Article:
check that in?
I have two questions:
1) Is there any way in numpy to represent vectors? Currently I'm using
'array' for vectors.
2) Is there a way to calculate the magnitude (length) of a vector in numpy?
I am personnally a bit annoyed by the way trac handle bug reports,
and would like to know if there is space for improvement. I do not know
much about bug tracking systems, so maybe I just don't know how to use
it, though. The main thing I dislike is the status of tickets and
reports. In particular:
- I don't know how other feel, but I am rather confused by the meta
data of a ticket, and do not find them really useful from a developer
point of view. It would be quite helpful to have information whether the
bug is confirmed or not, another one which says wether a patch is
available or not. This would make bug triage much easier, IMHO. This
should be possible, since I have seen some trac installation with such
features (wordpad trac, for example).
- This one maybe a bit more difficult to implement I guess (I don't
know anything about trac internals): I find the general view of bugs for
a given repository really helpful in launchpad, in perticular, you can
easily view the percentage of bugs wrt their status (eg 30 % bugs
unconfirmed, etc...); see for example https://bugs.launchpad.net/+about.
This gives a pretty good idea of what needs to be done for a particular
How do other people feel about those suggestions ?
I want to change the "status" of a numpy array.
I mean this array was created by a server application using PyArray_FromDimsAndData that sets the NPY_OWNDATA flag to False.
The server application believes the client would free the memory.
But there are more than one client application and none knows who is in charge of freeing this memory.
Then I want to set the flag NPY_OWNDATA to True to tell the server to do the job when it finishes the script.
How can I do that, I mean at the Python interface level, not the C API.
>>> print a.flags.owndata
Traceback (most recent call last):
File "<stdin>", line 1, in ?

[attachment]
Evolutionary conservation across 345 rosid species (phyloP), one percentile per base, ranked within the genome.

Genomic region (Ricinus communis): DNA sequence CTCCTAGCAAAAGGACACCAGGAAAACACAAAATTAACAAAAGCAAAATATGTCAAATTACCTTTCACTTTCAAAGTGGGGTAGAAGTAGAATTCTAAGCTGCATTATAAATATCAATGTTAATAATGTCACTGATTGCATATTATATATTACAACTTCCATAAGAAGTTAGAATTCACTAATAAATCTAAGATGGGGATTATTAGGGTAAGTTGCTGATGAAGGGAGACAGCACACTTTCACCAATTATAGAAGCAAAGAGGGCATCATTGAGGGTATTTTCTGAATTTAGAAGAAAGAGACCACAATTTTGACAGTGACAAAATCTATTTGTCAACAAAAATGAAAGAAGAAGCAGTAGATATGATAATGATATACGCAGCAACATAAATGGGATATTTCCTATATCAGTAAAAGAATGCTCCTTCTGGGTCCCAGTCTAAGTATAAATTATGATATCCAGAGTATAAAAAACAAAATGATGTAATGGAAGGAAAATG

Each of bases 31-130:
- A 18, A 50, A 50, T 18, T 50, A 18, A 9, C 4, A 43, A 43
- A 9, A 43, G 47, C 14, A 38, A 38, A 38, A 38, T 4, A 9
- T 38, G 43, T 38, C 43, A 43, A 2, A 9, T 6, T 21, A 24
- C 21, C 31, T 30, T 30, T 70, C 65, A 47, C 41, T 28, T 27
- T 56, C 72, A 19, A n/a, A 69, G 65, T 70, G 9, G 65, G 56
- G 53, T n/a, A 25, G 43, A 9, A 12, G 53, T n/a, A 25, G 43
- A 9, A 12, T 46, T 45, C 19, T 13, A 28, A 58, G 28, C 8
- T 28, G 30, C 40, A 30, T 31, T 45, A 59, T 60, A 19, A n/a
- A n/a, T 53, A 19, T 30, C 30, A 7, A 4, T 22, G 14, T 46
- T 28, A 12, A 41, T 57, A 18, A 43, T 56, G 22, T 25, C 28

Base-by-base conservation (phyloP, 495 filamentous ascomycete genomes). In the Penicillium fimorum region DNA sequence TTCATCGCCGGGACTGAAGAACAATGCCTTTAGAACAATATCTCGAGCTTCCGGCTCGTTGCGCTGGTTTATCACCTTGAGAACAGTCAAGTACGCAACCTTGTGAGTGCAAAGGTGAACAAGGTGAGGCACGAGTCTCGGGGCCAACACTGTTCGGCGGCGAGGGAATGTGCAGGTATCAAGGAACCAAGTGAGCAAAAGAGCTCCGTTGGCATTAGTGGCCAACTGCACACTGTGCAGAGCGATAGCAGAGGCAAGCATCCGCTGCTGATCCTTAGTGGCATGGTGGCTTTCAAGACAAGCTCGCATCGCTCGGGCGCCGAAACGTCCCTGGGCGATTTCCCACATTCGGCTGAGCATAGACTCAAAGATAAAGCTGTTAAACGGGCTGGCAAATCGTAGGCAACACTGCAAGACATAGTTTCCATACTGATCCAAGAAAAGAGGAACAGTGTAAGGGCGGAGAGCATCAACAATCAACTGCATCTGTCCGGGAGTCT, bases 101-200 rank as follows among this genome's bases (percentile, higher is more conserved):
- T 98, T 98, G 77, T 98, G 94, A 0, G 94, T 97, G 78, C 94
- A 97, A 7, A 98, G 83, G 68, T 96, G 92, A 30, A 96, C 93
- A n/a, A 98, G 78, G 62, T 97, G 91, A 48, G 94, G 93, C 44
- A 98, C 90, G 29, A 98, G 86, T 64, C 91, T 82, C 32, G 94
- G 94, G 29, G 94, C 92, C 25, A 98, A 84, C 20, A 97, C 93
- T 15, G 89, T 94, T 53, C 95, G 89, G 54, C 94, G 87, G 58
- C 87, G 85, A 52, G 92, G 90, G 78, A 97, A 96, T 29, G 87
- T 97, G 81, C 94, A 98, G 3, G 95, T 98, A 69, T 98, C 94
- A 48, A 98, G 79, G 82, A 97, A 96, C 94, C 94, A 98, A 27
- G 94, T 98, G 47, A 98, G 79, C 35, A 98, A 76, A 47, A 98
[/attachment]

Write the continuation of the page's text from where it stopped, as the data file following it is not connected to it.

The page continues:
TypeError: attribute 'owndata' of 'numpy.flagsobj' objects is not writable
Or should I have to write my own function set/get for OWNDATA ?
The get is there but I can't get the set...
Marc POINOT [ONERA/DSNA] Tel:+220.127.116.11.42.84 Fax:+18.104.22.168.41.66
> Would you be willing to help get the config.h file set up correctly?
Yes. I thought it was automatic, tho.
What to do?
> Its kernel is 2.4.19-Asmp tailored by the vendor.
> Which vendor?
Curtiss-Wright Controls, back when they were called Synergy.
> Ancient.... Curtiss-Wright now supports Linux and kernel 2.6.16 on
> some of their newer hardware
The military ends up supporting ancient systems for a long time.
I don't think I have the option of upgrading the OS on these beasts,
especially when it involves a new binary format.
That would be nice, tho, especially if it made it possible to run subversion.
> Any more detail on these? What causes the conflict. I've got to wonder about
> the the libc/libm versions also. Does the include file math.h say anything
> about the prototypes for these functions? I expect cosl et.al. to be
> potential problems on the PPC anyway due to the way long doubles were
"grep -r sinl /usr/include" finds nothing.
math.h defines sin and sinf with various underscores attached,
using token pasting, but no mention of sinl.
Similarly for fabs and cos which I checked.
> What is the PPC model number?
The CWC VSS4 contains four powerpc G4's, the 7400.